Let’s face it. The traditional corporate workplace is evolving in the face of social distancing as many of us move away from the office to start working from home. Video meetings replace conference rooms, workplace chit-chat now happens via instant messaging, and gifs reign supreme as the ultimate way to convey emotion (choose wisely!). How should you navigate this new reality? A quick Internet search yields thousands of articles on the idyllic nature of working from home. What about the “real” work-from-home experience though? You know the one I’m talking about – balancing childcare, distance learning and remote working all at the same time. Blurred lines between your worklife and your home life. A pet or kid that randomly wanders into your video call demanding immediate attention. Massive mug of coffee that is constantly refilled. You get the gist. This profile series aims to bring some realness to the work-from-home conversation and hopefully, a bit of levity. At the end of the day, we are all in this together trying to do the best we can. 


Erich B. from Houston, TX


What type of work do you do and how long have you been working from home?

I am in finance.  Specifically, I work for a non-bank lender in the infrastructure space. I have been working remotely in a co-working space for the last five months but transitioned to working at home full-time in early March.


Describe your work-from-home set-up.

We have an apartment above our garage that is the primary office for both my wife and me. We switch off during the day between that and our kitchen/living room while doing double duty watching our son and working. Also, we have a premium “stand-up desk” outside that I use while watching our son play.  


What do you do to get into work mode?

I try to find a few concrete tasks to check off the list in the morning while watching my son. Getting through a few things in the morning helps me get in the proper mental state to hit the ground running on some of my more complex, involved tasks that take hours of uninterrupted effort. I need to make sure once I get that time to focus that I can hit the ground running, so I also like to have an espresso shot in the early afternoon.    


Are there any work-from-home challenges that you find surprising?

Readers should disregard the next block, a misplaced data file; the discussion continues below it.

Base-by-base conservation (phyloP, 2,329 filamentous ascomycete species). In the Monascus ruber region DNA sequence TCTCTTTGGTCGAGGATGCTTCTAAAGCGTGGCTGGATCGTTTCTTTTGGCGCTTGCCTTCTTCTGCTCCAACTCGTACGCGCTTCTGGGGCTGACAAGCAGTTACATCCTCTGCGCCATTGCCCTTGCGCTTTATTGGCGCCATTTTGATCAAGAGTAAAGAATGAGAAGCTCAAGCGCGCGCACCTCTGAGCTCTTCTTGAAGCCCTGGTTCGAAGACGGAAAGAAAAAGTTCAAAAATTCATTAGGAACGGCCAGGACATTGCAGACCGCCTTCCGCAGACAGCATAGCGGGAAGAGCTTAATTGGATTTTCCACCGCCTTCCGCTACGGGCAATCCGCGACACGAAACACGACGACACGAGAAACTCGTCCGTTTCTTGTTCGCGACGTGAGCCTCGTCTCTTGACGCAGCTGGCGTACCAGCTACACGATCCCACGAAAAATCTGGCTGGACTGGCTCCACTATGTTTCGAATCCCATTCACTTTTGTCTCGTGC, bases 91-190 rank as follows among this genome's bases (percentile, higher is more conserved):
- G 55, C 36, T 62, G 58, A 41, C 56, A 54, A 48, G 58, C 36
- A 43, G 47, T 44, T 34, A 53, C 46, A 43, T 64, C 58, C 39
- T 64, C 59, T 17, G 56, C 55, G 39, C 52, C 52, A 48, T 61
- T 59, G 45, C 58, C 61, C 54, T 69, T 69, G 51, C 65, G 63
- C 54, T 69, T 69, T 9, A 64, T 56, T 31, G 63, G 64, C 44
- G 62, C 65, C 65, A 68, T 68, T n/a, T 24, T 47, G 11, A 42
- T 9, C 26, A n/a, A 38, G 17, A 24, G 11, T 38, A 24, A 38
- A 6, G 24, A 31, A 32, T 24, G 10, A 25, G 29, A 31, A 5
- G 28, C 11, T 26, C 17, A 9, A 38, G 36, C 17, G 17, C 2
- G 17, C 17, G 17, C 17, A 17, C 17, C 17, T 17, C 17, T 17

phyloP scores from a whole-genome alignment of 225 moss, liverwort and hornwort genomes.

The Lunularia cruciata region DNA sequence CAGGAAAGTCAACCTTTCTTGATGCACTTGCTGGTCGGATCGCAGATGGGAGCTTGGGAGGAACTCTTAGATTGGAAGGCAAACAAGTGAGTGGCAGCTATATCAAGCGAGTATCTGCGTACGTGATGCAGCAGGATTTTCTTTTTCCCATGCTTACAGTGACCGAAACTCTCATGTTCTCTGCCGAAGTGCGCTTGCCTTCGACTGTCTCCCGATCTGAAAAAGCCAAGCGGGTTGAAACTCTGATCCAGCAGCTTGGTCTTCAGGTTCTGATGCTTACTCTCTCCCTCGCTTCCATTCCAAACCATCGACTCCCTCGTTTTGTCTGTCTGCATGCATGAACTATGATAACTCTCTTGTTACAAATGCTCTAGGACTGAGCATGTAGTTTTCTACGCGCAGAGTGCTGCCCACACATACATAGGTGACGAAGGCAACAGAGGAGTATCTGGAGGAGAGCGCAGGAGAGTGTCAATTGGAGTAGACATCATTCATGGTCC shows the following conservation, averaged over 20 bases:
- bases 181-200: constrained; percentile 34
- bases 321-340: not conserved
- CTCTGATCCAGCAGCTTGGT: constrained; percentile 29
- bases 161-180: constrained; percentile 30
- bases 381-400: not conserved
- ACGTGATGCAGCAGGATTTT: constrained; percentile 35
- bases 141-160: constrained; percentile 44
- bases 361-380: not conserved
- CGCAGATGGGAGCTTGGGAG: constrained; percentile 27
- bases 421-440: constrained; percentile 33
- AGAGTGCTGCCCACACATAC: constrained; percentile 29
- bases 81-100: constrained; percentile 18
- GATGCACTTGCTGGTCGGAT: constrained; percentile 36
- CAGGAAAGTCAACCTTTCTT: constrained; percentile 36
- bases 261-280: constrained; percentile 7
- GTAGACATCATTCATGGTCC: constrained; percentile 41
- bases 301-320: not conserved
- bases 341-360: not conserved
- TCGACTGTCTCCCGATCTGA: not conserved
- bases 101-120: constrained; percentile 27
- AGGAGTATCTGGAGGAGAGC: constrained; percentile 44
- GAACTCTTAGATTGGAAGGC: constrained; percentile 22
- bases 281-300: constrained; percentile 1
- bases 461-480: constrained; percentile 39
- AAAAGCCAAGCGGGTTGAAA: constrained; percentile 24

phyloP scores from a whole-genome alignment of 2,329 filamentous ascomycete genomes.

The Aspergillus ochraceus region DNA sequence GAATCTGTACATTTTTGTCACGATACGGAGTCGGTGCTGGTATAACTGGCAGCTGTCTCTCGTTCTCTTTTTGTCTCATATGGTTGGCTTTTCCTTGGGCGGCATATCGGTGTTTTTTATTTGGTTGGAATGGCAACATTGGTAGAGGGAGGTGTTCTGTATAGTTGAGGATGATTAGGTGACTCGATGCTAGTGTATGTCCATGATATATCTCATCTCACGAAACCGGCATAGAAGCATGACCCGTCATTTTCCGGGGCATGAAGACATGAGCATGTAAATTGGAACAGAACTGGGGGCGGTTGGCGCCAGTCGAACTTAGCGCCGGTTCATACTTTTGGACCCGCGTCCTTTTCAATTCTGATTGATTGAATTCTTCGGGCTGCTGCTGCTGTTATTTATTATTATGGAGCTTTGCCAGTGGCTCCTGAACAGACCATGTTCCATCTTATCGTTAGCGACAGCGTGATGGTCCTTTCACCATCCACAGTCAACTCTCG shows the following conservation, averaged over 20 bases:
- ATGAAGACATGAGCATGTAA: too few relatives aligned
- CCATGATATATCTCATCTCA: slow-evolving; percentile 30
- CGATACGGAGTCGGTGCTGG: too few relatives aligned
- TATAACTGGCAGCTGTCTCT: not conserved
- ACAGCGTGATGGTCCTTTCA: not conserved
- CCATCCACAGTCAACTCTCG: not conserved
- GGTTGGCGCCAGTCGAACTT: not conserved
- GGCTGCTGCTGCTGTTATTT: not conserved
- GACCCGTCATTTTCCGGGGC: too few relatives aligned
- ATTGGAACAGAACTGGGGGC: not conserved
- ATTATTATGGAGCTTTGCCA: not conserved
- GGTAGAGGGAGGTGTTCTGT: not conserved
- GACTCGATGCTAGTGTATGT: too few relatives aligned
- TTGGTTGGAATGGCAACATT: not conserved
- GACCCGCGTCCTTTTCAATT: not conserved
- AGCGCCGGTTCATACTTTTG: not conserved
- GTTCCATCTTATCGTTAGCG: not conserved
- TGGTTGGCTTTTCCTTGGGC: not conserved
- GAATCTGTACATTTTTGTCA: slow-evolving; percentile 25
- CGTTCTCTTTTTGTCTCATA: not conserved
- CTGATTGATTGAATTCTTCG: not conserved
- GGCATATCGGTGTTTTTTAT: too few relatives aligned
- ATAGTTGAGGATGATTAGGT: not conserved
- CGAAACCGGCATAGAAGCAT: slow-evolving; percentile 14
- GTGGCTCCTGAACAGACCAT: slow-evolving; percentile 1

I think what is most surprising is that most of my colleagues aren’t used to working remotely like I am, so most people don’t seem to be as proactive about picking up the phone to catch up with people regularly (both work and non-work related). This is absolutely critical in my point of view to maintain some social contact despite the distance. You can’t get together for a happy hour, but you can definitely catch up on how their families are doing and what they are doing to stay sane.  


What’s the one work-from-home item that you can’t live without (besides your computer and cell phone)? 

Nespresso machine. I stocked up on like 200 capsules in mid-March, so I guess I'm good for a few weeks. It’s my version of hoarding toilet paper.


Real talk: If you have kids at home, how do you balance being productive at work while also giving them the attention they need? 

Well, that is tough. My bosses are really understanding, and I keep my cell phone with me while watching my son in the mornings. If I get an urgent request, I inform whoever is asking that it will probably take longer than usual. That being said, I really have to lock it down in the afternoons to catch up on anything I missed in the morning. So far it is working fine, but if we start evaluating a ton of new investments, it will be very challenging. Our system is a work in progress, but I pick up any slack by working late into the evening/night as necessary.  


Based on this experience, would you elect to work from home permanently? 

No, my wife works from home and it could work well, but I need to get out of the house. Although I do have to say, getting to have dinner with my wife and son, even if it is only a 30-minute break, is a very nice change from being in the office until late in the evening every night. Despite not having a ton of social contact at the coworking space I was going to, it was nice to be downtown and out of the home environment. Getting some separation from my home helps me focus.  


And finally… real clothes, comfy clothes or a combination of both? 

Firstly, real clothes should be comfy clothes, so I’m a little skeptical of the question. But regarding what I do wear to the office, under no circumstances will I be wearing a suit or a button-down, especially with the beautiful weather right now in Houston in the high 70s and low 80s. Zoom meetings start today though, so maybe I’ll get some early performance feedback on this approach.